Symbolised by a new alter ego; a little man with a cane and a large head, Bjarne Melgaard literally plays with themes such as identity, self representation and self perception in his works. How the ‘I’ may speak in several voices or may be several personas at once and how one is able to have several identities, not to mention split (schizophrenic) personalities. Over the years Melgaard created a powerful personal universe – his own mythology is instantly recognisable to viewers familiar with his Œuvre. In the latest works it’s the miniature pig Les Super and the Chihuahua from Melgaard’s previous series of works, now present as a faithful, although let down friend. His canvases are composed by the use of mis-matching colours, figures and words enclosed by dominant black lines and autographs that bring back to mind toilet scribbles or speech balloons from comic stripes. Melgaard’s sofa objects come along as innocuous Designer furniture, though it is highly explosive by being upholstered with fabric created from his drawings. The sofa itself stands in for the boredom of conformity in the bourgeois world whereas Melgaard’s credo is to emphasize the difference, the abnormality.
The German painter André Butzer (born 1973), who lives near Berlin, is widely known for his so-called ‘Science-Fiction-Expressionism’. He explores new abstraction, combining elements of self-made cartoon, mankind-history, child’s play and death. Already in the late 1990s he introduced imaginary creatures into his works. This was followed in 2000 by a series of paintings of figures he called ‘Friedens Siemense’ (Peace Siemenses), who’s heads have been separated from their bodies. In his cartoonesque visions, Butzer has often been decontextualising fragments of American and German history. His invented figures resemble empty effigies as loaded symbols that stand in for the loss of innocence, the brutality of history, they are emblems of trauma, romanticism, power and ideology. Influenced by great modern Painters ranging from Ensor to Pollock and Guston, he experiments with the different ways of modern painting ranging from screaming or happy smiling faces in heavily applied reds, blues, yellows and greens to other recent works that are almost completely monochrome grey. Other works are as good as abstract, posing the question of what continuity of motifs and impureness means in abstraction. Often the paint is smeared and dripped across the canvas creating abstract coalescing forms. Conglomerations and figure- like characters seem to emerge from splotches, strokes and curves in the paintings. Nor abstraction neither figuration are considered to be the absolute truth: Butzer balances in between with his own cosmos of images.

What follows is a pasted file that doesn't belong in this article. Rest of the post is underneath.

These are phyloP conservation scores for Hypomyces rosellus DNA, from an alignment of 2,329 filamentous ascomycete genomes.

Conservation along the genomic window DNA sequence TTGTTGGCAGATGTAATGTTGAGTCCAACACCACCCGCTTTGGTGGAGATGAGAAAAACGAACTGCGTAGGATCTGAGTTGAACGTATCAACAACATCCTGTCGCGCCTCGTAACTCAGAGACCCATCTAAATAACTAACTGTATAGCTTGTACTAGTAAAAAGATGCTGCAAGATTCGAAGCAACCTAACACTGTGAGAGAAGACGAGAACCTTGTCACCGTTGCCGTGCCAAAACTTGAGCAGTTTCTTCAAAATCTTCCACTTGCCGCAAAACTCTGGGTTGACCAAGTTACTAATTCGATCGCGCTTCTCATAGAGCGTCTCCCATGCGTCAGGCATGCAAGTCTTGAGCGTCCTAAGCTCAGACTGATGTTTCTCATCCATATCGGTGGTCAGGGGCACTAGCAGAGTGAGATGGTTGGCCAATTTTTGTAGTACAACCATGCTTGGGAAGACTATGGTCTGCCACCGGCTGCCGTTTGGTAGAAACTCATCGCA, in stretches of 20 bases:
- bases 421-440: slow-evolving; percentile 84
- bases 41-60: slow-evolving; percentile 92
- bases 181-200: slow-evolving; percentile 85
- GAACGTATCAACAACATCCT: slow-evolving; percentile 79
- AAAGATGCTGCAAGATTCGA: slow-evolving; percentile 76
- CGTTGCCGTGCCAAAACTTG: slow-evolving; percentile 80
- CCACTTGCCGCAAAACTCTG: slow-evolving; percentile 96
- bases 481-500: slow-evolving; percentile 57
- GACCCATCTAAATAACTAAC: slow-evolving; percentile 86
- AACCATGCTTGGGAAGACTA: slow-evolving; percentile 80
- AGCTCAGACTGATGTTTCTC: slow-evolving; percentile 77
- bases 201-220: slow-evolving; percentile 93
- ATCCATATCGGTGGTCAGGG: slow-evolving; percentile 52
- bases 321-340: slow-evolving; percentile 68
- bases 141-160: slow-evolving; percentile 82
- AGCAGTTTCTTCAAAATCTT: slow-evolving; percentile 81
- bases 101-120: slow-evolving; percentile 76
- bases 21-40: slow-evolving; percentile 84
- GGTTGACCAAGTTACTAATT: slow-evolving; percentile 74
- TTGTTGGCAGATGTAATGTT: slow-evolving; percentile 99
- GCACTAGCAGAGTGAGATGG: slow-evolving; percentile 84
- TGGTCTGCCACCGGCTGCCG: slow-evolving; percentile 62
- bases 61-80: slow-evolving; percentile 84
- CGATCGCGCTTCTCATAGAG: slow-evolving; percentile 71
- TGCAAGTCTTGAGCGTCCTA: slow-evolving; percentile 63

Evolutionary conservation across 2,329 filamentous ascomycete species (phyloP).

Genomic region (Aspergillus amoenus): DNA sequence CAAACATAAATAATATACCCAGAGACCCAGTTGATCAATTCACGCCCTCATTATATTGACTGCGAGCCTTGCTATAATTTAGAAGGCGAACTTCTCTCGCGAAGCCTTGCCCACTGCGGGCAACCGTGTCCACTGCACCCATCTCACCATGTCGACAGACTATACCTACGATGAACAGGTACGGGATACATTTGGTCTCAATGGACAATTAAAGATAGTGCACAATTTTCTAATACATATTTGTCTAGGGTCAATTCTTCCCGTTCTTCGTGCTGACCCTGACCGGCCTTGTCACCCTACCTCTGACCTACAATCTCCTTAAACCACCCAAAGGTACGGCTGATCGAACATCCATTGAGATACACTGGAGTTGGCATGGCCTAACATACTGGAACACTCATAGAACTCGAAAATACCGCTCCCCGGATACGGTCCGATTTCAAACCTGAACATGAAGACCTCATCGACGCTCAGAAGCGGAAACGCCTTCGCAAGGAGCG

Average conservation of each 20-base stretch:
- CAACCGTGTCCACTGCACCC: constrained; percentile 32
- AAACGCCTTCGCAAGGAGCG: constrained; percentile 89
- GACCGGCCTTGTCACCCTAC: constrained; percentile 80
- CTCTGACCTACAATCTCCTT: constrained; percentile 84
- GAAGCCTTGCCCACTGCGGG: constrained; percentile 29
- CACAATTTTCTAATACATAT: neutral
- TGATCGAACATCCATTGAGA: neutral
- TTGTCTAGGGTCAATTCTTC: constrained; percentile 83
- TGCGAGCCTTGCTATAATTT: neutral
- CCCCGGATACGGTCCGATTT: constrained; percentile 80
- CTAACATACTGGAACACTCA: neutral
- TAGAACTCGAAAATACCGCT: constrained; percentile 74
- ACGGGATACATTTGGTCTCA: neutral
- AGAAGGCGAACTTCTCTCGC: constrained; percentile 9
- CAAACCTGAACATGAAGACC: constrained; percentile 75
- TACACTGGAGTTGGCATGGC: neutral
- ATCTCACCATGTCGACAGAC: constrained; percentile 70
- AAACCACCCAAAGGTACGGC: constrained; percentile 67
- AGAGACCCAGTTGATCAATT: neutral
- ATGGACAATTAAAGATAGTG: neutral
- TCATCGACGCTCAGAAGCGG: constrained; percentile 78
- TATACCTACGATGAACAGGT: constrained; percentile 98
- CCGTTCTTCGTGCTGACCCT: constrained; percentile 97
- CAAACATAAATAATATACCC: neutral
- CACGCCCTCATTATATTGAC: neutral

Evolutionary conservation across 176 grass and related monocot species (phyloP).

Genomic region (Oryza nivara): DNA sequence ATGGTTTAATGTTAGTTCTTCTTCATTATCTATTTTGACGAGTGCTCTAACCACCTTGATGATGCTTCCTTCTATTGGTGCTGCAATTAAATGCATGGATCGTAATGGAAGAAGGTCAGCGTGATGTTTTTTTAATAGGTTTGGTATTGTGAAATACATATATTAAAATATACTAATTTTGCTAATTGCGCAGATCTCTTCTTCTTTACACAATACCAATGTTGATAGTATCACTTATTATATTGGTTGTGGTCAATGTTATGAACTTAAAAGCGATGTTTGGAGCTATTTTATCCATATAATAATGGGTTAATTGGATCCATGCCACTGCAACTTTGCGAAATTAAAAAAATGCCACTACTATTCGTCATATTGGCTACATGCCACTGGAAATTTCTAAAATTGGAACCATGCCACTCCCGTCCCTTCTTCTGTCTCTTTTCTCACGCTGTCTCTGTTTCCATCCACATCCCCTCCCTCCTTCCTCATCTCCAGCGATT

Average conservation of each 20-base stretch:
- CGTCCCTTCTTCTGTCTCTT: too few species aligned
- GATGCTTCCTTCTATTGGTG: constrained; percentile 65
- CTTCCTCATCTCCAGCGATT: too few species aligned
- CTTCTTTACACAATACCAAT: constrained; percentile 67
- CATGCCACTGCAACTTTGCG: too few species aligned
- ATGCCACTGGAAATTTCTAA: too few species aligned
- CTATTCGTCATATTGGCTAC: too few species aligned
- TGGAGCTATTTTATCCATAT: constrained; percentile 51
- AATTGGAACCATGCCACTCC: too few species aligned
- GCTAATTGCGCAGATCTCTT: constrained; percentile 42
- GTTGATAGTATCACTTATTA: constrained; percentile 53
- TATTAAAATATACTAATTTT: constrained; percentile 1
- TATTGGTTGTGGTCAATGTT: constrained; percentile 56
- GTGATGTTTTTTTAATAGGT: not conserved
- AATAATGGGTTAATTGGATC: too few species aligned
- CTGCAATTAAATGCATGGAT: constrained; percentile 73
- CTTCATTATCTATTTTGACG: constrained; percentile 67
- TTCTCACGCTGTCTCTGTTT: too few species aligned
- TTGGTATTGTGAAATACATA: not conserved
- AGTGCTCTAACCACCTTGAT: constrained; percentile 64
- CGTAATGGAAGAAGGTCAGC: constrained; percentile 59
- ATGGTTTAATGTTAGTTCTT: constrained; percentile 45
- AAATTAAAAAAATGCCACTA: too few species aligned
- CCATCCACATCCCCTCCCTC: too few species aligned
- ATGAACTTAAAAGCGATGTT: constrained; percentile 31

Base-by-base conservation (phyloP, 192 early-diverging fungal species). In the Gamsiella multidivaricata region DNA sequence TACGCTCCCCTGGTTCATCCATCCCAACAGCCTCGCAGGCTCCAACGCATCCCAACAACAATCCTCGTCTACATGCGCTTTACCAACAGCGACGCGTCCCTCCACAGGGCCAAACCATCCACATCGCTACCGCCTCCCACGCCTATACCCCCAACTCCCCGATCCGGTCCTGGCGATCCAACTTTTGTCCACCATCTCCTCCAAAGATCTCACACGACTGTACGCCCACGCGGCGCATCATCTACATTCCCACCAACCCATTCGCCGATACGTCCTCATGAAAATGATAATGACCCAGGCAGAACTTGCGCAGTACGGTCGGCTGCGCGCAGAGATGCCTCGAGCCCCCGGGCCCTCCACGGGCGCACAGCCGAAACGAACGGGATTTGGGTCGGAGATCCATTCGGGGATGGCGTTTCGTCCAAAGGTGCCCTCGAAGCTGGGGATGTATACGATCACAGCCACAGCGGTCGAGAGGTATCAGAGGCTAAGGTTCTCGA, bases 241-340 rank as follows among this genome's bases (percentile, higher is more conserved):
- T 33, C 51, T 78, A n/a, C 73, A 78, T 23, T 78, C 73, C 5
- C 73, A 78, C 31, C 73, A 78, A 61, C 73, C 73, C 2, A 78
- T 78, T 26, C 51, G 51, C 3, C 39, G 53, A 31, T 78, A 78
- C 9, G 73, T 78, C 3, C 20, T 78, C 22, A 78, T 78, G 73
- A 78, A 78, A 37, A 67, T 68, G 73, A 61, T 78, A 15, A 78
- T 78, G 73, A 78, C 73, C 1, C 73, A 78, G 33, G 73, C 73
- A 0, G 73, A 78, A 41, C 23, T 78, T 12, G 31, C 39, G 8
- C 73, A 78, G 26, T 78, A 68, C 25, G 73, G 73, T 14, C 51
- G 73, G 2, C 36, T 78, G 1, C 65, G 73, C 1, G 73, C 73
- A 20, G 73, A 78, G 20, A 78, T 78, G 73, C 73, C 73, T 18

The works of Tjorg Douglas Beer (born 1973) corresponds a provisional mounted universe of political footnotes, aesthetic symbols and auxiliary constructions. He works in installation, video, sculpture, performance, photography, and collage. Beer is interested in the mechanisms of the “brainwashing” of contemporary society through the steering and manipulation of the individual. He uses humour and playfulness to engage the viewer with themes that are aggressive and violent. His large-scale collages are created from materials including duct tape, Sharpies, plastic tapes, lacquers, and aluminium foil. They depict apocalyptic landscapes marked by fire, smoke, skulls, barbed-wire fences, rockets, towers, and tanks. Beer’s pictorial vocabulary is at turns tragic and militaristic, while his handling of materials lends the work a sense of levity and absurdity. His collages, the motorised aluminium-cardboard-installations and the paintings on plywood build up to a dense grid of references, which range from senseless rhetoric in modern society to archaic computer aesthetics up to classical themes in art history. He is also known for co-founding and running Ausstellungsraum Taubenstrasse 13 in Hamburg, an alternative project space that maintained a bi-weekly exhibition program from 1999 – 2004.